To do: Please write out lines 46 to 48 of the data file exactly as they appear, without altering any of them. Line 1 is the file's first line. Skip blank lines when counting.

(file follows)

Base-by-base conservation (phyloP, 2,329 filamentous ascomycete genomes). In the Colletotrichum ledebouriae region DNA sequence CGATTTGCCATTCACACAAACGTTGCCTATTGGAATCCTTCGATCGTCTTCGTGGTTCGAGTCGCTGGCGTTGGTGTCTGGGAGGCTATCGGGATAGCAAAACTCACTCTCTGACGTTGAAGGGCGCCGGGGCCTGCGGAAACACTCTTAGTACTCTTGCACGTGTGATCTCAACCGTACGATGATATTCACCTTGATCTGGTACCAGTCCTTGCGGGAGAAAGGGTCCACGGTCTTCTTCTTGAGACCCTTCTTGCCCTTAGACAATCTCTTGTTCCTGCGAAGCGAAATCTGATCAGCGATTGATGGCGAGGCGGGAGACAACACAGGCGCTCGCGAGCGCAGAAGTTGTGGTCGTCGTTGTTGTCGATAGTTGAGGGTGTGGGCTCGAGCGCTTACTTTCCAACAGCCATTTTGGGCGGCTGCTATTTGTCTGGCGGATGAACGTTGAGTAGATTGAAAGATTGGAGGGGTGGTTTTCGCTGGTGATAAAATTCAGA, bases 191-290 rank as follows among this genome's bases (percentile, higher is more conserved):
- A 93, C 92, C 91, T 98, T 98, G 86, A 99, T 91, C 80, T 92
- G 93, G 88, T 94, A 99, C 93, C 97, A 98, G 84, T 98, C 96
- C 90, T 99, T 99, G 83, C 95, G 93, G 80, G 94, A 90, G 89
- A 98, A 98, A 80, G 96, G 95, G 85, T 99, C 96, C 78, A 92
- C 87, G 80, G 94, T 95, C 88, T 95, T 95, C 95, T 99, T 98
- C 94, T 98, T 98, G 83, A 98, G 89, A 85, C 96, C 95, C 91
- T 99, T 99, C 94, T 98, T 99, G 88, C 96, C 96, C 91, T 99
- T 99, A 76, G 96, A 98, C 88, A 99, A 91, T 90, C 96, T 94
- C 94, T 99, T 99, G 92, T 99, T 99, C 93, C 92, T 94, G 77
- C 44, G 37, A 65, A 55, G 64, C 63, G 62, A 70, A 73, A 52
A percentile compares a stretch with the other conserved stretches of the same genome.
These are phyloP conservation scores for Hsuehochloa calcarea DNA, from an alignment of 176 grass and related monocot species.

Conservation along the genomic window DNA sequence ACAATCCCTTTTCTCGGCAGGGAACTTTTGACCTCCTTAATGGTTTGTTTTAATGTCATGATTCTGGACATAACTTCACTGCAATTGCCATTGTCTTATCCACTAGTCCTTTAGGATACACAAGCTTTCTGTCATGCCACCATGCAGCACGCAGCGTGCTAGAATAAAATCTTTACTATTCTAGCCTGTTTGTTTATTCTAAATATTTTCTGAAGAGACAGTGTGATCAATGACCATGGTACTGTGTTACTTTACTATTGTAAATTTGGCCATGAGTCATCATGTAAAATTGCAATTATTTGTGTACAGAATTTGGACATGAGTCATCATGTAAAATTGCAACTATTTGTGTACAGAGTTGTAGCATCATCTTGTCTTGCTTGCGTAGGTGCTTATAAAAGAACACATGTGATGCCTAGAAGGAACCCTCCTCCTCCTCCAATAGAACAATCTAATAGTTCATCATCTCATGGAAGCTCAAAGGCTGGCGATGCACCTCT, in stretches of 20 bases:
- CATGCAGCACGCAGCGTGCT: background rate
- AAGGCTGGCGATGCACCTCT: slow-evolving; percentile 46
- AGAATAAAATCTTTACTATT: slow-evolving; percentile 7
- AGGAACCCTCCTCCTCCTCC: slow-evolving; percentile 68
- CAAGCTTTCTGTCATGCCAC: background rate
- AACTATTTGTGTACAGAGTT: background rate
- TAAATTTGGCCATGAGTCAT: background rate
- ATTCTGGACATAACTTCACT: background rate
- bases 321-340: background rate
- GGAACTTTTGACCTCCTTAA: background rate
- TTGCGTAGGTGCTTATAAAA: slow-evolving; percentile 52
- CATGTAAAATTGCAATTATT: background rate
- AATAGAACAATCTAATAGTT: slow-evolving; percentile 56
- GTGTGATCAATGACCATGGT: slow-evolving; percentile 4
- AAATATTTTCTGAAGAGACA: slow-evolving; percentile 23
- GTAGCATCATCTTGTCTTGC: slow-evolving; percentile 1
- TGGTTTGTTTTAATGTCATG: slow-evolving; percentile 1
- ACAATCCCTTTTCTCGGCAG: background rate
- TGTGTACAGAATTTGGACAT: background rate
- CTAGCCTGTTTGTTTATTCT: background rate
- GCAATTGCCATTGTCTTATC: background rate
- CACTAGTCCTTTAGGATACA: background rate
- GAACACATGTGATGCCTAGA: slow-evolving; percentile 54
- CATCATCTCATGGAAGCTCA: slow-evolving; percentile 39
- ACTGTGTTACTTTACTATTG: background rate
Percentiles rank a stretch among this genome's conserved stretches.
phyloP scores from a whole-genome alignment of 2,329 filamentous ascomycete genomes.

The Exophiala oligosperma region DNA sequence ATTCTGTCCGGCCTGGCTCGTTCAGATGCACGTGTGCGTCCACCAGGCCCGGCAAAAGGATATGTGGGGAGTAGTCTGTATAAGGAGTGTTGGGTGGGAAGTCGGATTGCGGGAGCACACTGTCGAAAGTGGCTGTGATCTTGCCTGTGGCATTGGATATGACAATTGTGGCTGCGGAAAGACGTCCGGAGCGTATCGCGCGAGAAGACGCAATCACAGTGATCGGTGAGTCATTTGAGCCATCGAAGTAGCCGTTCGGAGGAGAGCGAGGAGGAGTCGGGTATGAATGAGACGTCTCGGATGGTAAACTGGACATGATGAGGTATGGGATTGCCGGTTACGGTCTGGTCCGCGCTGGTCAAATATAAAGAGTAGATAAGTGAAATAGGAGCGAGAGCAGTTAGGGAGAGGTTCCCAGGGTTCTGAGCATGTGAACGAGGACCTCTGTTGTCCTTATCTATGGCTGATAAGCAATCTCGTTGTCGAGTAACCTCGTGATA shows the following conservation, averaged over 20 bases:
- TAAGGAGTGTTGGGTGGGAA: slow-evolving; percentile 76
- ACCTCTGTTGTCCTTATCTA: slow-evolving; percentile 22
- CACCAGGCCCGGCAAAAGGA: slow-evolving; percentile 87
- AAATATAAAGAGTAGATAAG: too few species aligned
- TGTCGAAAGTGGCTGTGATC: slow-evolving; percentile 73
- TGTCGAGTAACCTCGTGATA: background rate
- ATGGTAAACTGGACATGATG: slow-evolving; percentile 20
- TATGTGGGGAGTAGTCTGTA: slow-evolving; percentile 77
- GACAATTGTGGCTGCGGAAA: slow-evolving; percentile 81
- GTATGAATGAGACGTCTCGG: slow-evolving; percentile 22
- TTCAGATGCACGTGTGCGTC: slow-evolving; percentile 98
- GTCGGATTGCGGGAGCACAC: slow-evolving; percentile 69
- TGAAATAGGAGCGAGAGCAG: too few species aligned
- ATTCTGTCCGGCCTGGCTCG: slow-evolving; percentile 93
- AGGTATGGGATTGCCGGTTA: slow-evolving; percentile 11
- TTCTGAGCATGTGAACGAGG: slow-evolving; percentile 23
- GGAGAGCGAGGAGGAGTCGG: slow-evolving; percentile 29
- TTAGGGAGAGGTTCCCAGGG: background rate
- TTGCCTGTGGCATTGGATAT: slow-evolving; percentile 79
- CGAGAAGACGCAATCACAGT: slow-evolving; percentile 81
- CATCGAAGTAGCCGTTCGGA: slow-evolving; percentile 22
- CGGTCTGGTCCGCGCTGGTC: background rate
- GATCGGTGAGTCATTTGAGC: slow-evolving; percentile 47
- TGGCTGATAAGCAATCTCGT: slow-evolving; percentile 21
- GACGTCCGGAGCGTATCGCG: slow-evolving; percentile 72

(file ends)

- AAATATAAAGAGTAGATAAG: too few species aligned
- TGTCGAAAGTGGCTGTGATC: slow-evolving; percentile 73
- TGTCGAGTAACCTCGTGATA: background rate